You do not reveal you’re true target price until their offer is on the table, it gives you considerably more power to negotiate the deal you want. Always remember that your budget should also include some extra funds. This will allow you to have a mechanical inspection and pay for any small repairs that might turn out to be necessary.
3) Locate good used cars
Go on the internet and search the online classifieds, or walk through used car lots in your local area. Look to see what’s available and the prices that are being advertised. Online services like Craigslist, AutoTrader, AutoList, CarMax, and many others will be helpful. Most used car lots also will have the cars they feel will sell the fastest from their inventory posted online. There will also be countless used car lots around the country where you can look over hundreds of different models and types of cars.
4) Narrow your criteria
In general, choose models that are known for their durability and dependability. Check their ratings with reliable services over the internet. Cars that hold their value and have low maintenance and insurance costs should be considered first. That is unless your specific desires for particular attributes outweigh these considerations.
Narrow your search down to several models that meet your needs and are within your budget. Think about how you plan on using the car. If you’ll be taking the family with you most of the time, you will need it to have enough room for everyone to ride comfortably. There should always be ample cargo space for everyone. And, if safety is a prime consideration, check the internet for crash test results and accident avoidance capabilities. These numbers can help to keep you from being involved in a crash in the first place.
Make a list of features you consider you must have if at all possible. Add in features that you might merely like to have, but could avoid if everything else about the car fills the bill. As you move forward, choose the top three or four target car models and then consider each one in more detail.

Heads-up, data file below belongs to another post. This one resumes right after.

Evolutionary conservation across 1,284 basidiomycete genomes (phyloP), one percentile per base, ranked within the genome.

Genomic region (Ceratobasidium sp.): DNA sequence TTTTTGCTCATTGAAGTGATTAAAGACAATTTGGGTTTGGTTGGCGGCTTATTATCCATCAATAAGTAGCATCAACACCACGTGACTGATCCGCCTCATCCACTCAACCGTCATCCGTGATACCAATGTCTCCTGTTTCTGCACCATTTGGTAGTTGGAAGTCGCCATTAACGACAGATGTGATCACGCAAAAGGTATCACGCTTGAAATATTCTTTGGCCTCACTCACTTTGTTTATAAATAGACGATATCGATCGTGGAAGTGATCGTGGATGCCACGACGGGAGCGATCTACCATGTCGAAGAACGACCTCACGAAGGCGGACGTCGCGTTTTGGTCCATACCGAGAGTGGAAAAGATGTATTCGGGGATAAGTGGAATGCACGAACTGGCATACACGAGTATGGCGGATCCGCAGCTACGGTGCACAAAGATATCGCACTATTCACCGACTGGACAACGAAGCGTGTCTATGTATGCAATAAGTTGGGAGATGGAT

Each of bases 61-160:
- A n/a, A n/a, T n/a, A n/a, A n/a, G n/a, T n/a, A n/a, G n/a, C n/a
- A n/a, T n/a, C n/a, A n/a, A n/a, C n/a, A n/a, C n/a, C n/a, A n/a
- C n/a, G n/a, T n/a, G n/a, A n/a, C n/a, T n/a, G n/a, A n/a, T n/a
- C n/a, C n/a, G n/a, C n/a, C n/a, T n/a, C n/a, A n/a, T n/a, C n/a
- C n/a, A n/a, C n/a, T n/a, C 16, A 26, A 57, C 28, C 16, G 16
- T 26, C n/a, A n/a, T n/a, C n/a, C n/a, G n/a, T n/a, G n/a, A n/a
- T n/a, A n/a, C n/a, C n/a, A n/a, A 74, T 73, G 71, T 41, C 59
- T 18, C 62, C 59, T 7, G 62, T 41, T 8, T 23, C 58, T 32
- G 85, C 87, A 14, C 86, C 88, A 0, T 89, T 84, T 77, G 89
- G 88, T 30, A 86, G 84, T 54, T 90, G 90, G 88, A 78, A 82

5) Price the cars
Before you inspect the cars you’re considering, check the internet for estimates of the market value for each car you’ll be looking at. Consider the condition, mileage and all the options that listed. Once you have a price in mind, if you want to make a deal, you will have the pricing information available to negotiate with the seller. And always remember the old adage, “if a deal seems too good to be true, it usually is”.
6) Contact the seller
A quick chat with the seller will answer many questions and save you a great deal of time. First, verify that the information you read in the advertisement is accurate.
- Ask the owner if they are the first owner
- Does he have service records
- A clear title
- And if there is any other important information you should know about that was not in the ad.
Ask if the car has been inspected by a mechanic recently, can you take it for a test drive, and how did they come up with the asking price.
7) Check the vehicle history report
Run a vehicle history report on the cars you’re interested in. Using the Vehicle Identification Number (VIN), you can get a detailed report of the car’s history. Carfax, AutoCheck and other services can provide this for you at no cost. Make sure the car has a clean title and has not been in any serious accidents. It should not have been “totalled” by the insurance company. If so, the car may have some hidden problems and a salvage title will reduce the car’s resale value by a large amount.
8) Inspect the car
Always use a used car inspection checklist or have the car inspected by a mechanic or someone else you trust. They will know what to look for and can make an honest appraisal about whether the car appears to be a good value for you. You can make a basic visual check yourself of the engine, tires, body and most of the frame. But a qualified mechanic can examine the car much further and in more detail.